Vanderbilt NAACP Gets Artist to Redo 'Racist' Mural of Football Coach
A painting of new Vanderbilt football coach Derek Mason will be redone after the NAACP chapter at Vanderbilt University thought the original depiction subjugated blacks because it was reminiscent of the racist imagery found in minstrel shows.
After James Franklin left Vanderbilt for Penn State, Vanderbilt hired Mason, the former Stanford University defensive coordinator who is considered one of the game's rising stars. Soon after, Vanderbilt fan Fant Smith paid $2,500 to local muralist Michael Cooper for the painting.
Cooper, the artist, said he has been painting on the mural for 22 years and this was the first time he was unable to meet the coach before doing his artwork. Instead, he went on a photograph that Vanderbilt athletics sent him.
Akailah Harris, the president of the Vanderbilt chapter of the NAACP, emphasized that "there was never once any thought in my mind that he did this on purpose. But the problem is not understanding American history, because it's not just a black history issue."
Nonetheless, she said the mural harkened back to racial stereotypes that denigrates blacks.
"We realized it was reminiscent of the minstrelsy era in which black people's skin was darkened and their lips were made whiter in order to exaggerate their race in order to put them in a sharp contrast with the white race," she said, according to the Tennessean. "In the mural, his skin is black, not brown, and his lips are white. It doesn't look like him."
The Vanderbilt NAACP started the petition after Cooper did not respond after they reached out on two occasions. According to the Tennessean, Vanderbilt does not own the Verizon building where the murals are painted.
Mason said that though he did not "believe the painting is representative of me, personally," he he understood that "if that's somebody's depiction, then so be it."
"There are still freedoms that are still allowed in this country, but when I look at it, I don't think that's an accurate depiction of me," he said.
Vanderbilt quarterback Josh Grady said the painting was "unacceptable" and "urged students and fans to sign the petition":
This petition concerns the newly painted image of Derek Mason on the corner of West End and 28th avenue. While we are thankful for your company’s willingness to house this mural and happy that Vanderbilt is the only SEC school in history to hire two Black head football coaches, we find this portrait problematic. The image is drawn in a way that is reminiscent of racist Black caricatures from the past. His lips are whitened, his skin is darkened, and his eyes have a yellowish tint, features that are synonymous with racist imagery of the 20th century.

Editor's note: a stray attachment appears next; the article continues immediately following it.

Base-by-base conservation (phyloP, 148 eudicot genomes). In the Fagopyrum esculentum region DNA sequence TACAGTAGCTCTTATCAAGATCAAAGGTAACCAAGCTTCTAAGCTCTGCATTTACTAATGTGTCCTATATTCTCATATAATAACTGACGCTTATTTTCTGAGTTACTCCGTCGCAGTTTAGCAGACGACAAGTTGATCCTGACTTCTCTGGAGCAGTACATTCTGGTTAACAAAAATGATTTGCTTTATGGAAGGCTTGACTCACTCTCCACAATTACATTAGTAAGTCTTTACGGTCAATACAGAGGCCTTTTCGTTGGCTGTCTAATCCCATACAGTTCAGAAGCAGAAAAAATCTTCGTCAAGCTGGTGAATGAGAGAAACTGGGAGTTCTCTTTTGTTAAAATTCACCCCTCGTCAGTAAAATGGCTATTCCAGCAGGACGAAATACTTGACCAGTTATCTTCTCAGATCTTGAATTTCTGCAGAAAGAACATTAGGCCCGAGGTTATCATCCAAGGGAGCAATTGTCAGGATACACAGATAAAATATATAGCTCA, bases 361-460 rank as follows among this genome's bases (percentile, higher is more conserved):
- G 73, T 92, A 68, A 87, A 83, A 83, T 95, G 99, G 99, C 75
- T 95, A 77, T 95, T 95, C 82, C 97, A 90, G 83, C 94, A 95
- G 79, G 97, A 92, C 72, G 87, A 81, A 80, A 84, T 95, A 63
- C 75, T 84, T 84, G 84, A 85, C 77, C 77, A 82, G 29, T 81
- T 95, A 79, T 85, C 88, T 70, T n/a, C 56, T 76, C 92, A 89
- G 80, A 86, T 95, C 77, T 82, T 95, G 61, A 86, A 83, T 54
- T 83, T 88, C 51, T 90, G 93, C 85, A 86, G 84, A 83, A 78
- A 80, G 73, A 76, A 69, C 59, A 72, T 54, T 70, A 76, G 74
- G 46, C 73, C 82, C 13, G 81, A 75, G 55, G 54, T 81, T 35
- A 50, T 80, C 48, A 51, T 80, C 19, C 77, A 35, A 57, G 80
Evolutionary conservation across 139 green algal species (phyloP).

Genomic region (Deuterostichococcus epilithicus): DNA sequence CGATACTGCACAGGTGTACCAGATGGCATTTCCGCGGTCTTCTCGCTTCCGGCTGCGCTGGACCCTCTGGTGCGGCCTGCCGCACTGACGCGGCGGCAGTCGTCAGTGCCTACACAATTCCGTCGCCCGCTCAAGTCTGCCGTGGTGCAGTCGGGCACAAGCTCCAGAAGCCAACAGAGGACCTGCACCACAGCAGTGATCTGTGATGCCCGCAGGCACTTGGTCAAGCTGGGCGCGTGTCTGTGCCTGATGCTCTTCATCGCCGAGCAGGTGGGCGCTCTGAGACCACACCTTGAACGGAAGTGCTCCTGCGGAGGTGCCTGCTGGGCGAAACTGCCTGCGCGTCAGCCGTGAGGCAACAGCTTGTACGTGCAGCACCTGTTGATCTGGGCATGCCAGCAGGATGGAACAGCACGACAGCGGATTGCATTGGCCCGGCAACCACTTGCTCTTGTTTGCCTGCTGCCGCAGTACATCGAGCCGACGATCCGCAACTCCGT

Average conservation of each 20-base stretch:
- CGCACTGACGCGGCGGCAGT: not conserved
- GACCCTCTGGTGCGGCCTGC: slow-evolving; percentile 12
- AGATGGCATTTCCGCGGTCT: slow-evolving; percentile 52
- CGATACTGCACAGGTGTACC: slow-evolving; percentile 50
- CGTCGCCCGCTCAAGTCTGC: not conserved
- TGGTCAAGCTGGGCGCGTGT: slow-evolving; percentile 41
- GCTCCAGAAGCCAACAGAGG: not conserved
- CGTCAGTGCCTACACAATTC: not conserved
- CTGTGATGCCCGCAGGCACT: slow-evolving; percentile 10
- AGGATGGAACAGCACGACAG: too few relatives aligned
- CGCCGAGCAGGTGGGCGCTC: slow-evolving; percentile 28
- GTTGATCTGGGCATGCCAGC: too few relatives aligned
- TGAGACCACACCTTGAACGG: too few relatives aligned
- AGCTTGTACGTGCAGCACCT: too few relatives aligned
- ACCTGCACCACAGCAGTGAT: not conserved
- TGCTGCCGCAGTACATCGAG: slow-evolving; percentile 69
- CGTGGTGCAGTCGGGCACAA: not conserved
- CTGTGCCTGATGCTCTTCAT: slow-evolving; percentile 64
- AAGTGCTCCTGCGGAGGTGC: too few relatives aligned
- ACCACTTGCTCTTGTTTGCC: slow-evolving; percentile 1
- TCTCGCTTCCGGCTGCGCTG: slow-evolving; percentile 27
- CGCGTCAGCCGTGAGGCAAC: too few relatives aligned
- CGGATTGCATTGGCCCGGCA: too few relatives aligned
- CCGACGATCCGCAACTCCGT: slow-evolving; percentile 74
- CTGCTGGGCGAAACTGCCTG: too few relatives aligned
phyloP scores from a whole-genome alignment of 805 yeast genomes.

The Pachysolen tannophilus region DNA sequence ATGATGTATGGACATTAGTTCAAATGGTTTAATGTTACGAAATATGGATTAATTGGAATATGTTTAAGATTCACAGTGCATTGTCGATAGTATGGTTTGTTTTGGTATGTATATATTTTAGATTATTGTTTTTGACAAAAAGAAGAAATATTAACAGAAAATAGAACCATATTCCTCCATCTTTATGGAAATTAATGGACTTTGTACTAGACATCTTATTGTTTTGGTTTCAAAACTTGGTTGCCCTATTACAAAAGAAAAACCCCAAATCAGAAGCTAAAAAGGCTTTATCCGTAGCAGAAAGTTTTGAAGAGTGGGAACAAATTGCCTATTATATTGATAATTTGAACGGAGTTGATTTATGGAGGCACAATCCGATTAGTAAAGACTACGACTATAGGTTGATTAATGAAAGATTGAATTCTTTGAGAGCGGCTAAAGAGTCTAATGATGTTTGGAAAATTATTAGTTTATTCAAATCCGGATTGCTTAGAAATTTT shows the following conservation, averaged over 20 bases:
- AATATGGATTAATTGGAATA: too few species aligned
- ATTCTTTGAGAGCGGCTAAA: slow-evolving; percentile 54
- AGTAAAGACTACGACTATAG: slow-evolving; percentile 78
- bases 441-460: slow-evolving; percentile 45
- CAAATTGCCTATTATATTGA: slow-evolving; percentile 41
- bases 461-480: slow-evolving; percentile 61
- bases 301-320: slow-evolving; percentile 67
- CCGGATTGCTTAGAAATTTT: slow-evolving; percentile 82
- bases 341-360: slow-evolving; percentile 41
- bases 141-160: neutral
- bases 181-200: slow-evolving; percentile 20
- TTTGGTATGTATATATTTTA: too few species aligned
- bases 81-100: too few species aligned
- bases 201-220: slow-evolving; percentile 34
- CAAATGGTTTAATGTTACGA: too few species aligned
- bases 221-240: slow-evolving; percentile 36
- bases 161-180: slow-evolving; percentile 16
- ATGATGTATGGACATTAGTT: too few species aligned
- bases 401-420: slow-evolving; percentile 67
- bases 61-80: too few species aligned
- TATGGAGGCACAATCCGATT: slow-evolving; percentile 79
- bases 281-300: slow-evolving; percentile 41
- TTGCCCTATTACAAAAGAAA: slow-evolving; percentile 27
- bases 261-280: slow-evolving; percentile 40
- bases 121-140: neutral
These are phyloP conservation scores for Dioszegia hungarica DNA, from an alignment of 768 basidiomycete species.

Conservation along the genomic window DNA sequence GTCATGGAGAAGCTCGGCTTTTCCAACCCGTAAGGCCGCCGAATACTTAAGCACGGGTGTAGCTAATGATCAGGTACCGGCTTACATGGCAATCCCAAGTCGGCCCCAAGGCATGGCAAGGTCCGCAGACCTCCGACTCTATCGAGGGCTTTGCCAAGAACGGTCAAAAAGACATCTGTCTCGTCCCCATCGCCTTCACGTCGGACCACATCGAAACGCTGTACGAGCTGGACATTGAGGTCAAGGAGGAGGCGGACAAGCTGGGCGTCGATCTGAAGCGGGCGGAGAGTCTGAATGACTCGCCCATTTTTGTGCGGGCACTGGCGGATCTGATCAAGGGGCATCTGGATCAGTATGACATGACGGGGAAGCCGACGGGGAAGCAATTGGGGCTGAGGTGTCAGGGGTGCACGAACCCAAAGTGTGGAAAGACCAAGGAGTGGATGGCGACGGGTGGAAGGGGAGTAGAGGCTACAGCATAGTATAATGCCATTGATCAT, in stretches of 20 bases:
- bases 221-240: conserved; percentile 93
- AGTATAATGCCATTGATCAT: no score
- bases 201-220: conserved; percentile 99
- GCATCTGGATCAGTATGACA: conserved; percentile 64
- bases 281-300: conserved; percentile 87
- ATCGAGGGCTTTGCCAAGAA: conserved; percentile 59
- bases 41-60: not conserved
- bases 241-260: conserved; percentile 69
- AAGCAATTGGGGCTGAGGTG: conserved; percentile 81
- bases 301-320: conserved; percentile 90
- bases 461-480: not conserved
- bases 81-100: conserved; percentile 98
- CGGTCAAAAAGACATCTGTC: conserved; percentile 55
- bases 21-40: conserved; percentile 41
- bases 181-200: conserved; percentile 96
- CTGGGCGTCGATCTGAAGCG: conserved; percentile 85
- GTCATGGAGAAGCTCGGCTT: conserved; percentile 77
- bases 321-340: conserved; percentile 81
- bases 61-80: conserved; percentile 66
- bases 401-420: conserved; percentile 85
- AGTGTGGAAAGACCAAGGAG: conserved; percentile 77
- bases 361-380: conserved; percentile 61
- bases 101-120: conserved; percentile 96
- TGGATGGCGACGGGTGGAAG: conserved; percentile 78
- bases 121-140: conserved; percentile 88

We do not believe that this was done purposely or with malicious intent. However, we do think this painting strongly resembles how harmful Black images have been portrayed in the past. The visual imagery of one of the most prominent African-American figures at Vanderbilt University should not resemble an archetype meant to further subjugate African-Americans. This sends the wrong message to African-American students on campus about how they are viewed by the community at large. Whether intentional or unintentional, images like these have real consequences for the psyche of the African-American population at Vanderbilt. These well-documented consequences include diminished self-concept, lower self-esteem, and unhealthy attitudes towards those from similar backgrounds. As a cutting edge leader in today’s modern world, we think that Verizon should not be propagating the imagery of racism. We are calling on Verizon Wireless to have the mural changed so that it is not evocative of caricatures from the Jim Crow era. We look forward to hearing back from you.
Photo Credit: Tennessean